This is my 200th post. That second hundred felt like it passed more quickly than the first hundred (which I commemorated here, and also commented on how quickly it arrived). It did, actually; the first hundred took 6 months to write, while the second hundred only took me five. Part of the reason for that is the Today at Kingsfords that I’ve been including, and as a result I’ve been writing more often, simply because there’s so much to write about in the summer months. I expect I’ll be scaling back a bit now that winter is upon us again, to maybe posting every couple of days or so. Probably that third hundred will be a full 6 months again.
In my 100th post I wrote about the things I was seeing by the hundreds. It was easier to do at that time of year. In the Canadian November one might write about hundreds of snowflakes, or fallen leaves, possibly (if you have an active feeding station) hundreds of feeder birds (or at least dozens). Hundreds of trees in the forest? Wavelets on the lake? At some point you just start reaching. Summer is better for multitudes.
So I couldn’t do anything quite as catchy to tie into the milestone theme. I considered doing a post on a 200-year-old (or approximately) tree in the area, but I don’t think there are any trees that old around here. At least not massively monstrous trees, with thick girths that you need three people to form a ring around, and spreading crowns that shelter the surrounding forest. Instead I settled on writing about a tree that could get that old, if given good growing conditions and a decent chance. Okay, okay, it’s a bit of a stretch for a tie-in. Really I had the subject already picked out and the photos edited when I realized it was my 200th post.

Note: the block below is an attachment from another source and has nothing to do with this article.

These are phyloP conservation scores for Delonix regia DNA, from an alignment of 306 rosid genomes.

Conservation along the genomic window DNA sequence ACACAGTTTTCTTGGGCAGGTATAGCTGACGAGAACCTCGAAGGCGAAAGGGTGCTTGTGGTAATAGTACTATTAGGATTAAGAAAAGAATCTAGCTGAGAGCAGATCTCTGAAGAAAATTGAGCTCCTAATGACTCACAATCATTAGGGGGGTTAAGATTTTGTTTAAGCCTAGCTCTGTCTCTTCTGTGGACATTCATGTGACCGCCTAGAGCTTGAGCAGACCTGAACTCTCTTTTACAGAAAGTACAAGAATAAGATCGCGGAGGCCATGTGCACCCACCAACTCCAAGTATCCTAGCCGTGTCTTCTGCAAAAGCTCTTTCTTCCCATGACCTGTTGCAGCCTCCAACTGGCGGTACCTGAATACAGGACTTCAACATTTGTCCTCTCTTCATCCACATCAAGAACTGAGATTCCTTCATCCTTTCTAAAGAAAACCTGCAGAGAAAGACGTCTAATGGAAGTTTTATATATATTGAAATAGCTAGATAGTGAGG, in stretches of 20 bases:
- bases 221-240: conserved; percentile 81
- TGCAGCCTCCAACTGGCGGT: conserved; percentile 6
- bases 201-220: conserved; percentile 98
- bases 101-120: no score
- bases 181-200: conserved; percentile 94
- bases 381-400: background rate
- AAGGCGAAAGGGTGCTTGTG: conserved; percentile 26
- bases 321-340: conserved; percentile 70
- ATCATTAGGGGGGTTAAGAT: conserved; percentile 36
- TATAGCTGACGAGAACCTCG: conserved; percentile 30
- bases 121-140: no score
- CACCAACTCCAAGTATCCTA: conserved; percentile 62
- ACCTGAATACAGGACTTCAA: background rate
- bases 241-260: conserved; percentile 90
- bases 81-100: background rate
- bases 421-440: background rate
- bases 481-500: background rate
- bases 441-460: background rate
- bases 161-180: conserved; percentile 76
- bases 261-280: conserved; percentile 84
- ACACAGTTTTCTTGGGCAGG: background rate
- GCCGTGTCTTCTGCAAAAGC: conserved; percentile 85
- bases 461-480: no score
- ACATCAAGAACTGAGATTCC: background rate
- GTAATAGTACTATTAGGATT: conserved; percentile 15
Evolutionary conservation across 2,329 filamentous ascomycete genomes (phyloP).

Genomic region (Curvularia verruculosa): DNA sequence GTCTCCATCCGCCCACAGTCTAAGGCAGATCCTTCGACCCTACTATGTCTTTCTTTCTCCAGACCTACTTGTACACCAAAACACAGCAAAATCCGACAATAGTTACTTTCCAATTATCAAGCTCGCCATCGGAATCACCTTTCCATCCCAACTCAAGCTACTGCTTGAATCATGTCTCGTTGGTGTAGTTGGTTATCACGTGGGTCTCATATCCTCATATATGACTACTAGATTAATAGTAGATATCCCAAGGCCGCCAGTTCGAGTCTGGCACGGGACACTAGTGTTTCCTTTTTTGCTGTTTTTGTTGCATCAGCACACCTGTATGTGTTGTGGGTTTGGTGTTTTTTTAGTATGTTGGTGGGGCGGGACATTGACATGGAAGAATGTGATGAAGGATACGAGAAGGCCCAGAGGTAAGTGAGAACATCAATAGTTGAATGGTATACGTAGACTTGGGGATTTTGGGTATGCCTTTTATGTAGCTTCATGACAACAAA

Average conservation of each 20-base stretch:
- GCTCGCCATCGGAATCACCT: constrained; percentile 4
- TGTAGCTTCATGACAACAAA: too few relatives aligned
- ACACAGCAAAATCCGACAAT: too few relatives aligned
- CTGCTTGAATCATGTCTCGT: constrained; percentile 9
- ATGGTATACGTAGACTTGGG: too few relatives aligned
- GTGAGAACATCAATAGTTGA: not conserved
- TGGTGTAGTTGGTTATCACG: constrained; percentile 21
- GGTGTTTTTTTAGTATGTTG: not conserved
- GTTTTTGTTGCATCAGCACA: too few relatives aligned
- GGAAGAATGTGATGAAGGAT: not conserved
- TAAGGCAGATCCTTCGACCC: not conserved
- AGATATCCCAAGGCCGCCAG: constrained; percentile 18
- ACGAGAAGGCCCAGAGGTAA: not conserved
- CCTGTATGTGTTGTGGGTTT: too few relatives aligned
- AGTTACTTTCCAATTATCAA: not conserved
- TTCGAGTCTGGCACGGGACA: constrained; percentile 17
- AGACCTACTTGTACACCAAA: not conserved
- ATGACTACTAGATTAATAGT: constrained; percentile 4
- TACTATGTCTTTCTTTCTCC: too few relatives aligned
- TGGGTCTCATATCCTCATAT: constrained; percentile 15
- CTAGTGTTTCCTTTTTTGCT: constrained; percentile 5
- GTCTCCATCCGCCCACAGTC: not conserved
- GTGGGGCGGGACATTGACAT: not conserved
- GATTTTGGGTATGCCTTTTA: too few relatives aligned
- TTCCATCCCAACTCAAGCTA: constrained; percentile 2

The tree that inspired the post was a moderately large American Beech (Fagus grandifolia) that I came across while hiking in the forest. What caught my eye about this particular beech wasn’t its thick trunk or the unusually stocky side branch (see photo above), which I figured will probably be a casualty of a strong wind or ice storm some years down the road, when the strength of the wood isn’t enough to maintain support of the giant weighty limb. You don’t often see horizontal limbs that are the same circumference as the main trunk.